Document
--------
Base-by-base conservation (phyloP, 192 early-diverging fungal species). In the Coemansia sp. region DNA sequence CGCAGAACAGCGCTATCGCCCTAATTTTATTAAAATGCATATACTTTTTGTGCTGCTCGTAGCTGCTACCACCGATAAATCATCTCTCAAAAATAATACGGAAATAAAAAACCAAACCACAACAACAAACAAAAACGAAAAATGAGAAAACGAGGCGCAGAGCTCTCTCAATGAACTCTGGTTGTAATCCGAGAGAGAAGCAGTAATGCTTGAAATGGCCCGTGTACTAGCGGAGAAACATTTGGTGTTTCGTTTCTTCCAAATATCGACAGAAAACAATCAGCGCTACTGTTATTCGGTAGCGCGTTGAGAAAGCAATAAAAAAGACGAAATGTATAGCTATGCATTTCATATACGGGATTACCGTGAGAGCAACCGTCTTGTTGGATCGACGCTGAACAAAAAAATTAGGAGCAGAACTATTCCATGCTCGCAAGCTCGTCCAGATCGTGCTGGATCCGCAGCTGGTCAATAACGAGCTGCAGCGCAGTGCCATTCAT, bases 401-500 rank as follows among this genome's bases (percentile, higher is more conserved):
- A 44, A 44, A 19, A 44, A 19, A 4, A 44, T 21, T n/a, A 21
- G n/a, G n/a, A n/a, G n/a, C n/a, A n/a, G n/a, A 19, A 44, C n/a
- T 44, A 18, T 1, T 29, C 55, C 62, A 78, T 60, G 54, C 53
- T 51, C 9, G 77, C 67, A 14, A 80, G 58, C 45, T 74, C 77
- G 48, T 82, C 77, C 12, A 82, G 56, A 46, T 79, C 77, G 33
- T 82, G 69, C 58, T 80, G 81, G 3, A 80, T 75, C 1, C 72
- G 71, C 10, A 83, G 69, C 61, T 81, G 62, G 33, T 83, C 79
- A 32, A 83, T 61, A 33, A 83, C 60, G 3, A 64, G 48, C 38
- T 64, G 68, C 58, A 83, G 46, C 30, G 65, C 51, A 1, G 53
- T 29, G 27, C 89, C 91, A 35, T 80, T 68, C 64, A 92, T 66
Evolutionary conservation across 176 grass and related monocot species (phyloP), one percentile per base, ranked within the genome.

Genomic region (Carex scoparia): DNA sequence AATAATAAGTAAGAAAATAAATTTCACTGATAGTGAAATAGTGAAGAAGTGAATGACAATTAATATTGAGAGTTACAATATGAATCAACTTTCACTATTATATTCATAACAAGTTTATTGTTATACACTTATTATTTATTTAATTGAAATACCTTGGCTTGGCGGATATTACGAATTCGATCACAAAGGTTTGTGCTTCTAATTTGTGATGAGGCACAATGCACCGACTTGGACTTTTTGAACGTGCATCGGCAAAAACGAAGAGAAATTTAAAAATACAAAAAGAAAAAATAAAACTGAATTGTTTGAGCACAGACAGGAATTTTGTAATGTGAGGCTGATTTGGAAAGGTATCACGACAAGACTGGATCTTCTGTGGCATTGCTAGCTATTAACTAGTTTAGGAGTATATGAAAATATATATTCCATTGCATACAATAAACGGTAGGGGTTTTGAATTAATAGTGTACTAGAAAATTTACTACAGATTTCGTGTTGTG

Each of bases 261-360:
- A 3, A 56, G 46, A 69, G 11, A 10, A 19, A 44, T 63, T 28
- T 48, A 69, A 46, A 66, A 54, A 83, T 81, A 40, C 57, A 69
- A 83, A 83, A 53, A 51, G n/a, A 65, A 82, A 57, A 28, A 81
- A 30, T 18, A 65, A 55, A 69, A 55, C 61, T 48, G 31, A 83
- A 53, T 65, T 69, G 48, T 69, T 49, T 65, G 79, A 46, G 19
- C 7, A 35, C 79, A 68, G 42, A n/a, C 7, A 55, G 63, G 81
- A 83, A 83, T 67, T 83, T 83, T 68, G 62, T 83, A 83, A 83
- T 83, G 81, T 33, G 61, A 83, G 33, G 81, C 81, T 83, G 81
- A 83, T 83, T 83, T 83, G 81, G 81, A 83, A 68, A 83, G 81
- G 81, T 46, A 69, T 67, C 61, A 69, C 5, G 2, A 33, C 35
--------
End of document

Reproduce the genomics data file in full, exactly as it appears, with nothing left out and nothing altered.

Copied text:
Base-by-base conservation (phyloP, 192 early-diverging fungal species). In the Coemansia sp. region DNA sequence CGCAGAACAGCGCTATCGCCCTAATTTTATTAAAATGCATATACTTTTTGTGCTGCTCGTAGCTGCTACCACCGATAAATCATCTCTCAAAAATAATACGGAAATAAAAAACCAAACCACAACAACAAACAAAAACGAAAAATGAGAAAACGAGGCGCAGAGCTCTCTCAATGAACTCTGGTTGTAATCCGAGAGAGAAGCAGTAATGCTTGAAATGGCCCGTGTACTAGCGGAGAAACATTTGGTGTTTCGTTTCTTCCAAATATCGACAGAAAACAATCAGCGCTACTGTTATTCGGTAGCGCGTTGAGAAAGCAATAAAAAAGACGAAATGTATAGCTATGCATTTCATATACGGGATTACCGTGAGAGCAACCGTCTTGTTGGATCGACGCTGAACAAAAAAATTAGGAGCAGAACTATTCCATGCTCGCAAGCTCGTCCAGATCGTGCTGGATCCGCAGCTGGTCAATAACGAGCTGCAGCGCAGTGCCATTCAT, bases 401-500 rank as follows among this genome's bases (percentile, higher is more conserved):
- A 44, A 44, A 19, A 44, A 19, A 4, A 44, T 21, T n/a, A 21
- G n/a, G n/a, A n/a, G n/a, C n/a, A n/a, G n/a, A 19, A 44, C n/a
- T 44, A 18, T 1, T 29, C 55, C 62, A 78, T 60, G 54, C 53
- T 51, C 9, G 77, C 67, A 14, A 80, G 58, C 45, T 74, C 77
- G 48, T 82, C 77, C 12, A 82, G 56, A 46, T 79, C 77, G 33
- T 82, G 69, C 58, T 80, G 81, G 3, A 80, T 75, C 1, C 72
- G 71, C 10, A 83, G 69, C 61, T 81, G 62, G 33, T 83, C 79
- A 32, A 83, T 61, A 33, A 83, C 60, G 3, A 64, G 48, C 38
- T 64, G 68, C 58, A 83, G 46, C 30, G 65, C 51, A 1, G 53
- T 29, G 27, C 89, C 91, A 35, T 80, T 68, C 64, A 92, T 66
Evolutionary conservation across 176 grass and related monocot species (phyloP), one percentile per base, ranked within the genome.

Genomic region (Carex scoparia): DNA sequence AATAATAAGTAAGAAAATAAATTTCACTGATAGTGAAATAGTGAAGAAGTGAATGACAATTAATATTGAGAGTTACAATATGAATCAACTTTCACTATTATATTCATAACAAGTTTATTGTTATACACTTATTATTTATTTAATTGAAATACCTTGGCTTGGCGGATATTACGAATTCGATCACAAAGGTTTGTGCTTCTAATTTGTGATGAGGCACAATGCACCGACTTGGACTTTTTGAACGTGCATCGGCAAAAACGAAGAGAAATTTAAAAATACAAAAAGAAAAAATAAAACTGAATTGTTTGAGCACAGACAGGAATTTTGTAATGTGAGGCTGATTTGGAAAGGTATCACGACAAGACTGGATCTTCTGTGGCATTGCTAGCTATTAACTAGTTTAGGAGTATATGAAAATATATATTCCATTGCATACAATAAACGGTAGGGGTTTTGAATTAATAGTGTACTAGAAAATTTACTACAGATTTCGTGTTGTG

Each of bases 261-360:
- A 3, A 56, G 46, A 69, G 11, A 10, A 19, A 44, T 63, T 28
- T 48, A 69, A 46, A 66, A 54, A 83, T 81, A 40, C 57, A 69
- A 83, A 83, A 53, A 51, G n/a, A 65, A 82, A 57, A 28, A 81
- A 30, T 18, A 65, A 55, A 69, A 55, C 61, T 48, G 31, A 83
- A 53, T 65, T 69, G 48, T 69, T 49, T 65, G 79, A 46, G 19
- C 7, A 35, C 79, A 68, G 42, A n/a, C 7, A 55, G 63, G 81
- A 83, A 83, T 67, T 83, T 83, T 68, G 62, T 83, A 83, A 83
- T 83, G 81, T 33, G 61, A 83, G 33, G 81, C 81, T 83, G 81
- A 83, T 83, T 83, T 83, G 81, G 81, A 83, A 68, A 83, G 81
- G 81, T 46, A 69, T 67, C 61, A 69, C 5, G 2, A 33, C 35